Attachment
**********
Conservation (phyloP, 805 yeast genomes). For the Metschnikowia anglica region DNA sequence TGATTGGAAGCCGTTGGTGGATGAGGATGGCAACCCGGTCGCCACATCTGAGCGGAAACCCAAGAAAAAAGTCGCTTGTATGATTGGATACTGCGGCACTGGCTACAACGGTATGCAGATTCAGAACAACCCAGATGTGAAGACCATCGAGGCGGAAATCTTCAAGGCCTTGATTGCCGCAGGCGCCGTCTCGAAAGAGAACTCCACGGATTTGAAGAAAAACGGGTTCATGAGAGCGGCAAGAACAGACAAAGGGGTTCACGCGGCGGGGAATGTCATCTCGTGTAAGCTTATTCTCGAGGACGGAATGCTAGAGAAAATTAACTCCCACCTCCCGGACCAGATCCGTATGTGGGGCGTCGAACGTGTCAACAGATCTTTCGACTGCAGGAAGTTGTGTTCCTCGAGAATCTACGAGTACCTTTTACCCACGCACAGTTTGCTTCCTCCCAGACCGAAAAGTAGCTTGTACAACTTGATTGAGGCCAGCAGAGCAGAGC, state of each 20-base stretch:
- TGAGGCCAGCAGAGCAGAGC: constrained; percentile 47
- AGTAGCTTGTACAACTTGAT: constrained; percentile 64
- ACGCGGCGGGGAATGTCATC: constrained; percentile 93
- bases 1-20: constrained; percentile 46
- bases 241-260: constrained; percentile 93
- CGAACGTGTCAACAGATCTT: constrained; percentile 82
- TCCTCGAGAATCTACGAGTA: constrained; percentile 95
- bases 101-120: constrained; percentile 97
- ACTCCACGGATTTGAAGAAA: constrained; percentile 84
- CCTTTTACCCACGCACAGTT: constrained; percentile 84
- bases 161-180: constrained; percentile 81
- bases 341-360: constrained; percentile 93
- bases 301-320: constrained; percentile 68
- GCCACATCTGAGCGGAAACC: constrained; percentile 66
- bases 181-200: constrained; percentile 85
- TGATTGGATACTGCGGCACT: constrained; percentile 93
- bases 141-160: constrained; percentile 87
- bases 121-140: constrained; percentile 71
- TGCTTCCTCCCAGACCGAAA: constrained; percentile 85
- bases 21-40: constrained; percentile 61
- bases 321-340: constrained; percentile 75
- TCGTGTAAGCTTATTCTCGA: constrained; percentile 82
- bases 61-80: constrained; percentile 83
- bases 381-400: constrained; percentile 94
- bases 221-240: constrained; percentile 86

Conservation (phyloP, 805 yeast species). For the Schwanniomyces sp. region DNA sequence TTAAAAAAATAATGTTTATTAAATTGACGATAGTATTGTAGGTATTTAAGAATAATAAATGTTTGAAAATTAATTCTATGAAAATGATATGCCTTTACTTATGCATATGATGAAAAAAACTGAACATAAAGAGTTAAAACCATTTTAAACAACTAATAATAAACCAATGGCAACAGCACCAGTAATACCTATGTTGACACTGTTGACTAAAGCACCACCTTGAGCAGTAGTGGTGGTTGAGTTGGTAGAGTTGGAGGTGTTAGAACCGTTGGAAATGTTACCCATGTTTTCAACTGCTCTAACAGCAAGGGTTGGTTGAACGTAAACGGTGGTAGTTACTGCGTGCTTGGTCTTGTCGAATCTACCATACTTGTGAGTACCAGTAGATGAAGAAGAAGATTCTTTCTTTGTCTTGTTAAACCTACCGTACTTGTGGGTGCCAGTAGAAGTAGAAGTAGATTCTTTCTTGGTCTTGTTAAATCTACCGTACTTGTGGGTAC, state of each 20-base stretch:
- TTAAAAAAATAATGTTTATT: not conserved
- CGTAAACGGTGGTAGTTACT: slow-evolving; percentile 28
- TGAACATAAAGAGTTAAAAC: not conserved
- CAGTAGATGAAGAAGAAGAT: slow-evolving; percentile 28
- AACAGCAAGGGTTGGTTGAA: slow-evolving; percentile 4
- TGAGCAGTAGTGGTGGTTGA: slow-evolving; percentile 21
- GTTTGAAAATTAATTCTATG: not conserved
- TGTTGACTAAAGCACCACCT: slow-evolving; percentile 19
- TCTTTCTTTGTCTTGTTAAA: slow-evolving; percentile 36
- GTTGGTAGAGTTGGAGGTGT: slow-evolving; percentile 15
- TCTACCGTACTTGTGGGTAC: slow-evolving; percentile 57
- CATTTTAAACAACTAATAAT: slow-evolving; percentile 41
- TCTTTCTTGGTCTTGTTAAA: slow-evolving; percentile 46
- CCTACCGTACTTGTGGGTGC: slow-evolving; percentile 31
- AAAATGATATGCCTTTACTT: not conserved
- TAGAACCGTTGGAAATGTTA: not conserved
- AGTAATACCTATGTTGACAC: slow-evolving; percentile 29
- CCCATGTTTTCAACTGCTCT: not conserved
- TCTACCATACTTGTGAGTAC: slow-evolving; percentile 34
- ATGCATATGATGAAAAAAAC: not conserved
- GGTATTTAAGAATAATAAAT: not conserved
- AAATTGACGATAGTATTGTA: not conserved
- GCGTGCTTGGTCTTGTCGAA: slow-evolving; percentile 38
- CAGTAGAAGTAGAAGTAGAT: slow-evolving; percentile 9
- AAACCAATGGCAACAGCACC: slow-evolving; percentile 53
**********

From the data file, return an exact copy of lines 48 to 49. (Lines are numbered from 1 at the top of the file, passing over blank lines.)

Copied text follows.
- GGTATTTAAGAATAATAAAT: not conserved
- AAATTGACGATAGTATTGTA: not conserved